Meet the Cambodian Tailorbird, a new species discovered in the middle of a major city
A male Cambodian tailorbird, a bird only recently discovered by scientists within the city limits of Phnom Penh. (PHOTO CREDIT: Ashish John/WCS)
New species are usually found in dense untrafficked jungles, or deep under the sea.
But today, scientists announced that a new species of bird was discovered in the middle of a major Asian city.
The Cambodian tailorbird was discovered living in Phnom Penh, Cambodia's capital and a city of 1.5 million people, according to research released today in the journal Forktail.
The tailorbird lives in tiny patches of floodplain scrub that remain in the middle of the city, as well as larger areas of the same habitat just outside Phnom Penh's limits. Some of the birds were discovered at a construction site, the researchers said.
The dense scrub is also the reason why the bird remained unknown for so long. One of the authors on the paper took a photograph of the tailorbird at a construction site, thinking it was similar species from the coast. But the researchers couldn't identify the bird in the photograph, and eventually realized it was an entirely new species.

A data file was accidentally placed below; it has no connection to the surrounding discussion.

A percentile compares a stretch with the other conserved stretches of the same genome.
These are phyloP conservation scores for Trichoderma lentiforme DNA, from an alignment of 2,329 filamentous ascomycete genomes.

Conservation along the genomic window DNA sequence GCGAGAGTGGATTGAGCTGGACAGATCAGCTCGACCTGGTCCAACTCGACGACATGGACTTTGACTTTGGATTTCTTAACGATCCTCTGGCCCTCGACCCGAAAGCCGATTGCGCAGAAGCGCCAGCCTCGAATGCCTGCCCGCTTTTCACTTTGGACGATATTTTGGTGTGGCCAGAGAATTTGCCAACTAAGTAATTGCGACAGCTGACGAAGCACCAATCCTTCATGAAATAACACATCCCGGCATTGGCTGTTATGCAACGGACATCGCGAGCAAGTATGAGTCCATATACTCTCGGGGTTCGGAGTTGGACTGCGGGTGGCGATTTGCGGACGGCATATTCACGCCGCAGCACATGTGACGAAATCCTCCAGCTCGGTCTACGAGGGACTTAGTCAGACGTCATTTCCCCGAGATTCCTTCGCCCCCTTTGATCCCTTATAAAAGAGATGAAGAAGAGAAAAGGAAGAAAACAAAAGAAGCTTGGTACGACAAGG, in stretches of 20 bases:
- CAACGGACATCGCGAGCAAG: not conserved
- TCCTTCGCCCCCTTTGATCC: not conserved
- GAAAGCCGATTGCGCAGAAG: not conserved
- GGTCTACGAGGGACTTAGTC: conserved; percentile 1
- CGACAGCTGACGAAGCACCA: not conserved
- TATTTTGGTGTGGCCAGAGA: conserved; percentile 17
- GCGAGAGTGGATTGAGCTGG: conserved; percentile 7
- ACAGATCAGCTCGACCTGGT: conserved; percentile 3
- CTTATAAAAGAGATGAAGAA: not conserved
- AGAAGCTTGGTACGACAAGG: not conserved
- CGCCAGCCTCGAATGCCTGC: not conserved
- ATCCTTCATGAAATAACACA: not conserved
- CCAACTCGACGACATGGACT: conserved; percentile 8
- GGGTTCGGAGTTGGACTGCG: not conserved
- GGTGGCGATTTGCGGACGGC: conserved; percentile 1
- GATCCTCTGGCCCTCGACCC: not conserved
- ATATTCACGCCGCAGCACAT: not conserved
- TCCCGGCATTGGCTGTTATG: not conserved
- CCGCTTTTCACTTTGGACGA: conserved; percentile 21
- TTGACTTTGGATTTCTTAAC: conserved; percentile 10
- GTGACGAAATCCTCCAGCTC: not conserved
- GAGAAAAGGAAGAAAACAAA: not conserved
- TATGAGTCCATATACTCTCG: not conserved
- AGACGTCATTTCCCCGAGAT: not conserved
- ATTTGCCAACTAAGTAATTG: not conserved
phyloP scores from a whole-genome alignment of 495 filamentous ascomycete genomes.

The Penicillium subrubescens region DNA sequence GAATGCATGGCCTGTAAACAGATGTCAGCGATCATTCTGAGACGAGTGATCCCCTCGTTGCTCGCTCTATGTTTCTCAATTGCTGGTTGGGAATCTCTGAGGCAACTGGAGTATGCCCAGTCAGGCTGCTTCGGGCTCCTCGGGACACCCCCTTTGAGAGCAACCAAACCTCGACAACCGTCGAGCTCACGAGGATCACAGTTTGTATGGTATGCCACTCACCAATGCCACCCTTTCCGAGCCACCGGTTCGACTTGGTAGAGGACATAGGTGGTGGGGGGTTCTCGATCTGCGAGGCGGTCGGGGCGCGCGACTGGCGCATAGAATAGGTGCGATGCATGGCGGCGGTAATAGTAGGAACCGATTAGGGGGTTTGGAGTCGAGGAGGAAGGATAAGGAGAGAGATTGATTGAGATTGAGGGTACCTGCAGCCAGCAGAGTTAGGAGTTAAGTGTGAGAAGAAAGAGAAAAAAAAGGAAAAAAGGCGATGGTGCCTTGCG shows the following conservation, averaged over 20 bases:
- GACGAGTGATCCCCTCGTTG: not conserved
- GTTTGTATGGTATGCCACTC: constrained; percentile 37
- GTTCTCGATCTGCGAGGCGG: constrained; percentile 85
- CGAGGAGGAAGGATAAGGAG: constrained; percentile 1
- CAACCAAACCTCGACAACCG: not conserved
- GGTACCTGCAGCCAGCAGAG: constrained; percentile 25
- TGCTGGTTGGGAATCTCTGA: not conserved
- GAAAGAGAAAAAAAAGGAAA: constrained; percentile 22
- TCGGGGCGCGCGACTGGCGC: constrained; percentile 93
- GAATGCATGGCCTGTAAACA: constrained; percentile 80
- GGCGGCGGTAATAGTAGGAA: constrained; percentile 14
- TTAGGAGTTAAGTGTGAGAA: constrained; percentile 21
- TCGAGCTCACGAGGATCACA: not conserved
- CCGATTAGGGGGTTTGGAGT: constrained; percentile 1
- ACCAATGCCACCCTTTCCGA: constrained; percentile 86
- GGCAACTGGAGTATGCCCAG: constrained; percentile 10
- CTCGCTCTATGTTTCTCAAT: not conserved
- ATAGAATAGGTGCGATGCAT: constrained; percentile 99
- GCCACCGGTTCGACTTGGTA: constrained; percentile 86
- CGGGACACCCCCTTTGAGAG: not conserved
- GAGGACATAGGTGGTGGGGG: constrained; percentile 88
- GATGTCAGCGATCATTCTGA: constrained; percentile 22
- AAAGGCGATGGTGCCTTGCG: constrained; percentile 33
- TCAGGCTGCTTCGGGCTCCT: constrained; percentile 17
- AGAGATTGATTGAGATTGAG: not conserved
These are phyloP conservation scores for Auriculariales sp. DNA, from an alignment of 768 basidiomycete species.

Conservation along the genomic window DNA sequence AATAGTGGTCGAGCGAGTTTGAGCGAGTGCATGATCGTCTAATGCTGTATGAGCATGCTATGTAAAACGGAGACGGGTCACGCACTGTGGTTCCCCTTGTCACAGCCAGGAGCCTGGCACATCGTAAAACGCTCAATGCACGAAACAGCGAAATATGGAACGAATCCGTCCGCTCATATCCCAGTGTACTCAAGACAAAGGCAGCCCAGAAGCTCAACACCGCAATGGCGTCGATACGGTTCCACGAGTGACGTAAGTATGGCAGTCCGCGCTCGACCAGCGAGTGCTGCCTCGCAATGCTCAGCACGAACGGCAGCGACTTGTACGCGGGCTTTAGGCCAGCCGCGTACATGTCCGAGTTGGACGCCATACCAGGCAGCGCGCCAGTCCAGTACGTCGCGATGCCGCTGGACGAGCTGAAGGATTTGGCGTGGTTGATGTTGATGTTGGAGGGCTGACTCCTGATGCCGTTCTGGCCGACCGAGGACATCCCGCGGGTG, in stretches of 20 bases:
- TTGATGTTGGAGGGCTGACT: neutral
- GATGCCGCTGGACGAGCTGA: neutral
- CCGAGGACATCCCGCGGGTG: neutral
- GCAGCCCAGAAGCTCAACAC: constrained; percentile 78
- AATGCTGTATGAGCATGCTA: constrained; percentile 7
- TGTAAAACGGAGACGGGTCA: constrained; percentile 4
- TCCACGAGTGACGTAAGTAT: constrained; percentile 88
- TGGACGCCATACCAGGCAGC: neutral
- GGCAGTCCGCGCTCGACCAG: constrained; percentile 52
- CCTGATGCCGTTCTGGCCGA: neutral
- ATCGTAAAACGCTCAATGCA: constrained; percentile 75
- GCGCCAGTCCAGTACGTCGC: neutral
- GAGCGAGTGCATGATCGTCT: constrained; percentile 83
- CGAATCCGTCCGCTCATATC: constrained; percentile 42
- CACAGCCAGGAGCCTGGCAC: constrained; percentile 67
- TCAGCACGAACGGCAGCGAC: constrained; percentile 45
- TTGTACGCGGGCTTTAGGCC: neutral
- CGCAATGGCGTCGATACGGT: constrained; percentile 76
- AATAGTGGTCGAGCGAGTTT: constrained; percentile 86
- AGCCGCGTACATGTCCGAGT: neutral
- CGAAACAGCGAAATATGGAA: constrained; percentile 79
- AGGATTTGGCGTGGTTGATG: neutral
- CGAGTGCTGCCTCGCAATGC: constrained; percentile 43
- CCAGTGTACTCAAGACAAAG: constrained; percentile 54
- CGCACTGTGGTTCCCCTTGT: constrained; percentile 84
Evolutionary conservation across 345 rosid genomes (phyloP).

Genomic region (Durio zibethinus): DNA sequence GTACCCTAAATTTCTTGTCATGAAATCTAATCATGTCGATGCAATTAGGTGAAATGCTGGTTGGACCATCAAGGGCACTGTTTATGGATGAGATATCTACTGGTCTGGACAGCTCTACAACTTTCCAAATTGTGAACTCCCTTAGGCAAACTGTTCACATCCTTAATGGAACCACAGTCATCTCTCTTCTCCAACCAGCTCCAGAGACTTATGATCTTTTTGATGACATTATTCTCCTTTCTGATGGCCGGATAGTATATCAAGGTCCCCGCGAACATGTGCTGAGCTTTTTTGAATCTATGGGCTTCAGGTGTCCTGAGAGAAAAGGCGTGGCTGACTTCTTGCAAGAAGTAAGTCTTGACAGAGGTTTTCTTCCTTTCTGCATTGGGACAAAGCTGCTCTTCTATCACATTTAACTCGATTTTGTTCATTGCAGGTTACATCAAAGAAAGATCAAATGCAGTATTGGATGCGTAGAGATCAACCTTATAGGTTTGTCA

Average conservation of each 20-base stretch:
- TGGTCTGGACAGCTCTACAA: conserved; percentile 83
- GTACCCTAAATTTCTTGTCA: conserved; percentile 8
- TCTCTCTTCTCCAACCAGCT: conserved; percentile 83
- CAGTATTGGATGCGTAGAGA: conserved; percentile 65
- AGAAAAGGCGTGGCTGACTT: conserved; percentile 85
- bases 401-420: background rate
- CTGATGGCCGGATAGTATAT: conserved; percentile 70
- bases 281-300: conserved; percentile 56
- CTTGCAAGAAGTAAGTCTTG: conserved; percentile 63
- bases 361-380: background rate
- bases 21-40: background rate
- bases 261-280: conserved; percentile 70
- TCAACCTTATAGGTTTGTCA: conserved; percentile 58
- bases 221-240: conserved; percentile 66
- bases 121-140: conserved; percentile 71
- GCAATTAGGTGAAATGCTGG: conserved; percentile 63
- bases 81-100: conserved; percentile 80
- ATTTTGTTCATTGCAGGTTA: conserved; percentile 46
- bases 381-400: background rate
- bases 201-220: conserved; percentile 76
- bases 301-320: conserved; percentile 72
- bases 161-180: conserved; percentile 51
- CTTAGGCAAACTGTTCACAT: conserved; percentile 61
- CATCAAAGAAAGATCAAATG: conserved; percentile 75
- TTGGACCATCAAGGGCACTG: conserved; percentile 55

One of those researchers, lead author Simon Mahood, called the find "extraordinary" -- especially because the bird exists 30 minutes from his house.
It has distinctive plumage and a loud call that can be heard in a recording by clicking here.
It is one of only two birds strictly native to Cambodia, the researchers said. The other, the Cambodian laughingthrush, lives in the Cardamom mountains, a remote range in the west of the country.
But the tailorbird, just as soon as it was discovered, might immediately enter the red list of endangered species. The researchers have recommended that the tailorbird be classified as "near threatened." Its habitat is quickly being eaten up, and is threatened by urban development.
Just this week, BirdLife International released a report on the state of the world's birds indicating that global bird populations are in serious condition. The report argued that the declining fortunes of the world's birds is a bellwether for the state of global biodiversity overall.
The scientists who authored the paper announcing the new tailorbird are members of he Wildlife Conservation Society, BirdLife International, and the University of Kansas.
Kate Allen is the Star's science and technology reporter. Find her on Twitter at @katecallen.